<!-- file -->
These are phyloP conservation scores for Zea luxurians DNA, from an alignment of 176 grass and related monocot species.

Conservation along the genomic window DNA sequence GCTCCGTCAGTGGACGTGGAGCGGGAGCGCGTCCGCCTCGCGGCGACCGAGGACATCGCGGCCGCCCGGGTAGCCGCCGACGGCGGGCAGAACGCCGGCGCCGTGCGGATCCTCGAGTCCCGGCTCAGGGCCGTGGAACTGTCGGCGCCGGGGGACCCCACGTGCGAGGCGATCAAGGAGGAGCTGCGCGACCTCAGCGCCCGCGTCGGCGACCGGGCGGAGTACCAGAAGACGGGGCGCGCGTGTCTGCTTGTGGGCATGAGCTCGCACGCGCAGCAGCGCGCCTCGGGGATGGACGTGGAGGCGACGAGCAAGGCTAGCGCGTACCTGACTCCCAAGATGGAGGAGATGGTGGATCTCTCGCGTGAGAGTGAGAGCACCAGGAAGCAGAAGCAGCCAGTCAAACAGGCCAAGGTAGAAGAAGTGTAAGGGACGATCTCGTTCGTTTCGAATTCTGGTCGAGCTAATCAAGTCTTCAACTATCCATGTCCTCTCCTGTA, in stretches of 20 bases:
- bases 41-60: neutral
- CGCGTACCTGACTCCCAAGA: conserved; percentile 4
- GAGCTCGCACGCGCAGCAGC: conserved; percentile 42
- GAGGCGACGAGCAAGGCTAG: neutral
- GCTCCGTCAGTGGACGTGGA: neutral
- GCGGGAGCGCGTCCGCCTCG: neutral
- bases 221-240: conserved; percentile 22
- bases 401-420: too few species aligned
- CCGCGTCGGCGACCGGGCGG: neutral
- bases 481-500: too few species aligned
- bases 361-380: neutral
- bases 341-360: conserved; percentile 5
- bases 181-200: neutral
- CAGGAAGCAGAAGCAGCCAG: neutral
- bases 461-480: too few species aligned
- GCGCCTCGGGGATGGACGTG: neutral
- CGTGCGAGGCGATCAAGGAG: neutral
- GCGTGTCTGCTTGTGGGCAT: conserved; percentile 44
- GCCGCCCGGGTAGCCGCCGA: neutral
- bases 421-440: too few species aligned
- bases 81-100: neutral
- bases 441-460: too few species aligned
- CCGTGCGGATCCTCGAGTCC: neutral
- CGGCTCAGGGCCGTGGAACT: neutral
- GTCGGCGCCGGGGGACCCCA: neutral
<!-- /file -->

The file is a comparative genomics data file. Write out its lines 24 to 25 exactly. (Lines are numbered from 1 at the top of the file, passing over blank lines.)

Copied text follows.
- bases 441-460: too few species aligned
- CCGTGCGGATCCTCGAGTCC: neutral